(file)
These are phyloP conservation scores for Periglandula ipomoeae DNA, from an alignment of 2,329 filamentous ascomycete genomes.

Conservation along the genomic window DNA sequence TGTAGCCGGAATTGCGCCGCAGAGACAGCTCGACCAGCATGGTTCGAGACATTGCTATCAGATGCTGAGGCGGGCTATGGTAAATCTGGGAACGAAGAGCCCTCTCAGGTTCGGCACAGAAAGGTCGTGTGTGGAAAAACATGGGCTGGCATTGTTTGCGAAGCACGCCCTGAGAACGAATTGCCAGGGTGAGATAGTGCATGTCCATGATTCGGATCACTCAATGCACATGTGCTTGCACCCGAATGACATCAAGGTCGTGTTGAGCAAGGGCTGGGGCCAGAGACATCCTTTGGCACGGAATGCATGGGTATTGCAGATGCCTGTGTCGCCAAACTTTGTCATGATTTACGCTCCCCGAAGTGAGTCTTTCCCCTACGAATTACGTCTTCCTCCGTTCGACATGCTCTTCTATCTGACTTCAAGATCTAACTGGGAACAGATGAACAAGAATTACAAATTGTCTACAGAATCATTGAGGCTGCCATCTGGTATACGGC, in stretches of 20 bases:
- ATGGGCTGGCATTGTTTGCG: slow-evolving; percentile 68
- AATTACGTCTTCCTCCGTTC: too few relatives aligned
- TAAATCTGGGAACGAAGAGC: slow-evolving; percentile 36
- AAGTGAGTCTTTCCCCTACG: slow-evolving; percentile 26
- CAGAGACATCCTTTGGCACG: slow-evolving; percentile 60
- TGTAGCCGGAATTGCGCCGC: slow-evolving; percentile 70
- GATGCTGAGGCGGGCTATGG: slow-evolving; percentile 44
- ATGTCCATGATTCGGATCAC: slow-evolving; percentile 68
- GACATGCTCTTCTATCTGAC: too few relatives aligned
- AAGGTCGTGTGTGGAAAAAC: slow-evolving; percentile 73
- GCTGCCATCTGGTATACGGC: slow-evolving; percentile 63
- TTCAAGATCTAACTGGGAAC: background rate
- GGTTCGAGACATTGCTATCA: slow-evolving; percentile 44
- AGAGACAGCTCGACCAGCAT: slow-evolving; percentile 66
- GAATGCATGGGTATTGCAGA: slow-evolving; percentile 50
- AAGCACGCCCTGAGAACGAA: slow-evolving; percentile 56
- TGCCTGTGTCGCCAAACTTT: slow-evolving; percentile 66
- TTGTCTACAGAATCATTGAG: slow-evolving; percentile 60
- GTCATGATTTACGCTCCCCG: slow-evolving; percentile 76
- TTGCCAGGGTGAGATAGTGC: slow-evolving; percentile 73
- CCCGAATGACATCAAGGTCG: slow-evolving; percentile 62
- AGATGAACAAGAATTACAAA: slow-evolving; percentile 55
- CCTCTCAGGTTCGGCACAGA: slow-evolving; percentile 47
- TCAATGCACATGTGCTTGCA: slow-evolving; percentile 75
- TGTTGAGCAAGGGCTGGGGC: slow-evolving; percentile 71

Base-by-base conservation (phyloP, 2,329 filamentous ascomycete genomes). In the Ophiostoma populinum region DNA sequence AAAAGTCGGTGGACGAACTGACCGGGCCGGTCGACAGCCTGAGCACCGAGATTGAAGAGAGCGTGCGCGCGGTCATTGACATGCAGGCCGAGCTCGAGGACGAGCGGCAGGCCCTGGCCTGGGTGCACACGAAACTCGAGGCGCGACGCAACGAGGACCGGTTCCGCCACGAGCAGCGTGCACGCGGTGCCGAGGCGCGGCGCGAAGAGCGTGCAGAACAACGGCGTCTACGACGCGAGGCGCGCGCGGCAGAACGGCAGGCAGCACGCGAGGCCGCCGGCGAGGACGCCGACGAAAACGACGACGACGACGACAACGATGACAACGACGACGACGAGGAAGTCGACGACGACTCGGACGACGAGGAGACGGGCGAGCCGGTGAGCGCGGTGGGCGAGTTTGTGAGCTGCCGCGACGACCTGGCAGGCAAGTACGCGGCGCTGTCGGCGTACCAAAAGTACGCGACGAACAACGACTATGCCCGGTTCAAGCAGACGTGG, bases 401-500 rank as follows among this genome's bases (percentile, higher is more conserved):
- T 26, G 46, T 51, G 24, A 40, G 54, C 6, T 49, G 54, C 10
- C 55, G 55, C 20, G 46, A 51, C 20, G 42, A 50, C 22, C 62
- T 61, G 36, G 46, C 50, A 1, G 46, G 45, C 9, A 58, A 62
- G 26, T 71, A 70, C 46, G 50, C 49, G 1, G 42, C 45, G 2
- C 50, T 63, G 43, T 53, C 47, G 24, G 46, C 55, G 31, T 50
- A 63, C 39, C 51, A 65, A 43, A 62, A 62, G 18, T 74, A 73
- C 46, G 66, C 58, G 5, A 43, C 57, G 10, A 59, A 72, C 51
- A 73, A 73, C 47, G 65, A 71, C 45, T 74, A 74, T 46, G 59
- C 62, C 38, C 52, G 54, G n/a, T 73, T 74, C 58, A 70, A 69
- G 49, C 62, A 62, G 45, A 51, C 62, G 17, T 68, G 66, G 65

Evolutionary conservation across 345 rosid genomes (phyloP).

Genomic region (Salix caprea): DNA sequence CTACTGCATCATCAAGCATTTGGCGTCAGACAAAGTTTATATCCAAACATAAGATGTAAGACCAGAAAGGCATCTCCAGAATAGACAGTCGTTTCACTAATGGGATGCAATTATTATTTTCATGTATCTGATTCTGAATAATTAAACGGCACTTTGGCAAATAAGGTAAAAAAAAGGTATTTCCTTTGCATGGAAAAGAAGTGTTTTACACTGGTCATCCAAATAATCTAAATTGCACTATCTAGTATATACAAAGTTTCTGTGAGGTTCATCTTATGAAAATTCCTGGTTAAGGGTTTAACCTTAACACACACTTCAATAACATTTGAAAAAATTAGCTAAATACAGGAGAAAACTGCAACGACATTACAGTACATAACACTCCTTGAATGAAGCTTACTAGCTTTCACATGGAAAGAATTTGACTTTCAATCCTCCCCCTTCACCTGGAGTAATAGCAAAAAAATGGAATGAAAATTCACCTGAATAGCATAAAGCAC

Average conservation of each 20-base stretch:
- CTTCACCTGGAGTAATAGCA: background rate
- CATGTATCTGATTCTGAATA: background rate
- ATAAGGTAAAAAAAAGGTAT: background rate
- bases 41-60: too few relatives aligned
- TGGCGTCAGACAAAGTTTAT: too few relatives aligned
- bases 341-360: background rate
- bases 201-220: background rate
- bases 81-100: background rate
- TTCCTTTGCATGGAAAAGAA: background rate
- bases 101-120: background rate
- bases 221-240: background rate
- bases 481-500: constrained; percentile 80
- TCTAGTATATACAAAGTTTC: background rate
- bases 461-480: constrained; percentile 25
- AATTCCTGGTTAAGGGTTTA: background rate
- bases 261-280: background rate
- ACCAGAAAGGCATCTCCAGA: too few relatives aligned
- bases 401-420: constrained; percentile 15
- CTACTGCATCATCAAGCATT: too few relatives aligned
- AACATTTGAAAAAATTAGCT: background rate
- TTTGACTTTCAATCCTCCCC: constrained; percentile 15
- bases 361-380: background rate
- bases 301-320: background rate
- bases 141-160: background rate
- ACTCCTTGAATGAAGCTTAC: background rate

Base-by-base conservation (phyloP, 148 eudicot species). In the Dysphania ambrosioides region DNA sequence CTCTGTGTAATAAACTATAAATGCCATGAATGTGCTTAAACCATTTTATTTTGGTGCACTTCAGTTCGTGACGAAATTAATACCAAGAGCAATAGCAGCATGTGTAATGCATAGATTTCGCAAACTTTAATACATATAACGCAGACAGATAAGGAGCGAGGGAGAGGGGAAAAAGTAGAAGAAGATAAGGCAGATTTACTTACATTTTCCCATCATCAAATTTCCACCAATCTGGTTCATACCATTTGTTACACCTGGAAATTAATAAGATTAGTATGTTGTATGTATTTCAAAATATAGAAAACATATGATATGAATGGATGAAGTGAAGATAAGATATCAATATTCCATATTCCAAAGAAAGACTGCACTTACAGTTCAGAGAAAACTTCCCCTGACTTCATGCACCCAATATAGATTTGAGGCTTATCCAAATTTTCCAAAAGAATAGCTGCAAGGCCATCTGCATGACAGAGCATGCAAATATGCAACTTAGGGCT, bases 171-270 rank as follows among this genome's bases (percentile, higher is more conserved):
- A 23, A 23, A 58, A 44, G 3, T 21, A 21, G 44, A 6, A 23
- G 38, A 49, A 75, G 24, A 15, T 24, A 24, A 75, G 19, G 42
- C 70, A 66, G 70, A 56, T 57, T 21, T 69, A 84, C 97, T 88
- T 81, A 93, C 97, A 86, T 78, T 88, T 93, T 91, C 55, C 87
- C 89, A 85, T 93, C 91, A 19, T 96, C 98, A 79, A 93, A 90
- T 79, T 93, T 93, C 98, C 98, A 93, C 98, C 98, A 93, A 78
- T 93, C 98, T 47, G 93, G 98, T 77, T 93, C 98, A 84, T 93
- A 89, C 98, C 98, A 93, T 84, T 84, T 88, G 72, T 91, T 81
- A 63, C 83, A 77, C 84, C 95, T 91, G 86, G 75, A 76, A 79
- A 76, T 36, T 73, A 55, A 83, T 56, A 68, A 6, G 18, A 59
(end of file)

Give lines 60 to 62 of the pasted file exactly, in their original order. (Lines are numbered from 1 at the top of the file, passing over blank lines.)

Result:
- CTACTGCATCATCAAGCATT: too few relatives aligned
- AACATTTGAAAAAATTAGCT: background rate
- TTTGACTTTCAATCCTCCCC: constrained; percentile 15